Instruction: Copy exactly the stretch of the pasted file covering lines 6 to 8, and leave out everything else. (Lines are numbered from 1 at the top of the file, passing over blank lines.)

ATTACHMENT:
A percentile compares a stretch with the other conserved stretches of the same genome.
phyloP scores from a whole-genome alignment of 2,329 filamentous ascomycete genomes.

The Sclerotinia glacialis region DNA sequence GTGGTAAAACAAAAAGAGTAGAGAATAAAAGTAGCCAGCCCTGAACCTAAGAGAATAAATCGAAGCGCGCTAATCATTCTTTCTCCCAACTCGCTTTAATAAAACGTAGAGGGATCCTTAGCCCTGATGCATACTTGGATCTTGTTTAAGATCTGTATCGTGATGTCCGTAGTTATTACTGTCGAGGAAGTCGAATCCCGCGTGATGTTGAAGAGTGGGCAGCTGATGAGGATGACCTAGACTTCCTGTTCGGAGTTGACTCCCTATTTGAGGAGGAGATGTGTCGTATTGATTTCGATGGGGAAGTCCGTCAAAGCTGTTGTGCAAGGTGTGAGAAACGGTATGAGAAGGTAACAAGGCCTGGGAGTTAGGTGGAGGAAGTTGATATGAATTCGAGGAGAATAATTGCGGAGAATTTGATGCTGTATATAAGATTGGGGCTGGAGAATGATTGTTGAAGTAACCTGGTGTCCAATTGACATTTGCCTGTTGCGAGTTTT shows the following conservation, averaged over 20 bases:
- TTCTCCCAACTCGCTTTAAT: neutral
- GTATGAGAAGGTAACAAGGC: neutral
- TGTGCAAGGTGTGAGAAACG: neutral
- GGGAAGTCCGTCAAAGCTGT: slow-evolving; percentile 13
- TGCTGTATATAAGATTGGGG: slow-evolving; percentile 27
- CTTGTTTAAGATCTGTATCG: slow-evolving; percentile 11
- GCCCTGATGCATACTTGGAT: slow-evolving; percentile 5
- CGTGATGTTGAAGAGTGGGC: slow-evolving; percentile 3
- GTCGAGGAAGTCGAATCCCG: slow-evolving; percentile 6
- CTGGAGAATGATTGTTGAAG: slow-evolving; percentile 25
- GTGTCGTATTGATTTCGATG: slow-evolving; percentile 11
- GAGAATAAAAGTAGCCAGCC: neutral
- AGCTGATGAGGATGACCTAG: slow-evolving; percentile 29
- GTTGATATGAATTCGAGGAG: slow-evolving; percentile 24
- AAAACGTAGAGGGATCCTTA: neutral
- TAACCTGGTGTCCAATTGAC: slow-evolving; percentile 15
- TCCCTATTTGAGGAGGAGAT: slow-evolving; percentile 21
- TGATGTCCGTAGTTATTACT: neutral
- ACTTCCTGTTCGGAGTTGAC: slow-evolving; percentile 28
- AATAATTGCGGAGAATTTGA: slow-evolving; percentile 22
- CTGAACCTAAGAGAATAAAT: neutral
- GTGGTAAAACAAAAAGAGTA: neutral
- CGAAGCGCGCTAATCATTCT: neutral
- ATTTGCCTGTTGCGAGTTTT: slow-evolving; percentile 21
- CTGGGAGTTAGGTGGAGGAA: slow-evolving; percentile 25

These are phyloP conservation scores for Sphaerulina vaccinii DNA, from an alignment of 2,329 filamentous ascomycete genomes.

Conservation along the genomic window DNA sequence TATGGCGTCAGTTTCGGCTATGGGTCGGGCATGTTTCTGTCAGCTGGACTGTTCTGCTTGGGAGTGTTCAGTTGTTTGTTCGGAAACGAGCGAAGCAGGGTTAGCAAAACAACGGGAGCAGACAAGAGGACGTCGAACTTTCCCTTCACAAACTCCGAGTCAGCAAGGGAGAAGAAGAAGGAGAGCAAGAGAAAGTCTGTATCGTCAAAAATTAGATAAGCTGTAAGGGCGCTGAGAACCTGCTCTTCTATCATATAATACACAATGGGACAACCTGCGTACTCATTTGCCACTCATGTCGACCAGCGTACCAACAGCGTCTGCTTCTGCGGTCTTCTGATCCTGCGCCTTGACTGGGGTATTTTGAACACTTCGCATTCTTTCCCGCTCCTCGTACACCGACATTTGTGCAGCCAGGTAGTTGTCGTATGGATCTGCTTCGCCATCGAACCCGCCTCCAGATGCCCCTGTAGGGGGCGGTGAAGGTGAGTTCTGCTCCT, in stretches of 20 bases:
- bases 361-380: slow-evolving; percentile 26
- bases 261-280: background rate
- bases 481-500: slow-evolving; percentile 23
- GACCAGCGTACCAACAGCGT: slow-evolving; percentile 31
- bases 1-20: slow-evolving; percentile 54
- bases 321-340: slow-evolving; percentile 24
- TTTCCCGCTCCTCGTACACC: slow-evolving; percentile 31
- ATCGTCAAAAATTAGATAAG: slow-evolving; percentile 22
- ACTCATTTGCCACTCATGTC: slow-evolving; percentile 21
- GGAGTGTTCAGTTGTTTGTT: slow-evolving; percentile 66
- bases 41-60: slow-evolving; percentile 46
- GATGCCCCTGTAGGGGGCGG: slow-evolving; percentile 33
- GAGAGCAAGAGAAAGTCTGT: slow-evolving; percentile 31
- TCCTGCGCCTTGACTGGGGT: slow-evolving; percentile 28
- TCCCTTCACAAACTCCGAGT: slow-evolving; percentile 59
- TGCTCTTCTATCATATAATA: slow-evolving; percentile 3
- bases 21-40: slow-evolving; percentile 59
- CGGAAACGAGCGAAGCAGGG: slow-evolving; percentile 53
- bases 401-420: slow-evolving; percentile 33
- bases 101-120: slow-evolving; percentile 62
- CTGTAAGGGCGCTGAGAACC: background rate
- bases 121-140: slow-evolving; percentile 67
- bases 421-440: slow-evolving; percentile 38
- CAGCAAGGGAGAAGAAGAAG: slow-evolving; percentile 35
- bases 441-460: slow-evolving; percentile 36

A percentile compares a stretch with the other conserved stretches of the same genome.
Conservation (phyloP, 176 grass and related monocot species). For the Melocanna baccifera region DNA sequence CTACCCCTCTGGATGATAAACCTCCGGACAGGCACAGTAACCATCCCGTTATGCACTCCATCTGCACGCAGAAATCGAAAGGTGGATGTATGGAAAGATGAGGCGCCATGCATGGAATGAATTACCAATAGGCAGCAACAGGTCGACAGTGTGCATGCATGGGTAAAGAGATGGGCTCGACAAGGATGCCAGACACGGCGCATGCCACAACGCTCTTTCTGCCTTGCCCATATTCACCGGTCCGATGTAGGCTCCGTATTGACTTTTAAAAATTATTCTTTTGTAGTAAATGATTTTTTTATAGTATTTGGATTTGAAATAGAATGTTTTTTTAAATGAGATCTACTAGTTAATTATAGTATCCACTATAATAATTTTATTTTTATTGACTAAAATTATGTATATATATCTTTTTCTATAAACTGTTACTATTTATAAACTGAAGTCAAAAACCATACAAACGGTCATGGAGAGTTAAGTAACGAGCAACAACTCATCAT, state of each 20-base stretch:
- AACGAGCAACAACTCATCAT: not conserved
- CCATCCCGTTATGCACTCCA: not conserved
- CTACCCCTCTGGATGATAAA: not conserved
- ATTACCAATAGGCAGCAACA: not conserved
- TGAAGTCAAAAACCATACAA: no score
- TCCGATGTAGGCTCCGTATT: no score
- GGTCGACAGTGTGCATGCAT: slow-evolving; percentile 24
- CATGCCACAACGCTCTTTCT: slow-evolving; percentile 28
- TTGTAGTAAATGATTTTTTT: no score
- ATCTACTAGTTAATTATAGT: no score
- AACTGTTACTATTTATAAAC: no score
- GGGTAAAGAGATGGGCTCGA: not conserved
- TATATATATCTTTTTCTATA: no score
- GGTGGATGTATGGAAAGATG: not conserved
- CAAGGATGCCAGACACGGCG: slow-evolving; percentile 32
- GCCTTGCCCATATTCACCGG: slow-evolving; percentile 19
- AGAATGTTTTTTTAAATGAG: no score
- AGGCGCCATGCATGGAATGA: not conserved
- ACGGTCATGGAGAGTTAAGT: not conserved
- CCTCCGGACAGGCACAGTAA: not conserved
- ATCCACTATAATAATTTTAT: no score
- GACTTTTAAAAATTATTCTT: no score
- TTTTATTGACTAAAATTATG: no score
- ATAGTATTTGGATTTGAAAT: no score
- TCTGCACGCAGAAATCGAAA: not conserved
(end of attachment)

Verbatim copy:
- TGTGCAAGGTGTGAGAAACG: neutral
- GGGAAGTCCGTCAAAGCTGT: slow-evolving; percentile 13
- TGCTGTATATAAGATTGGGG: slow-evolving; percentile 27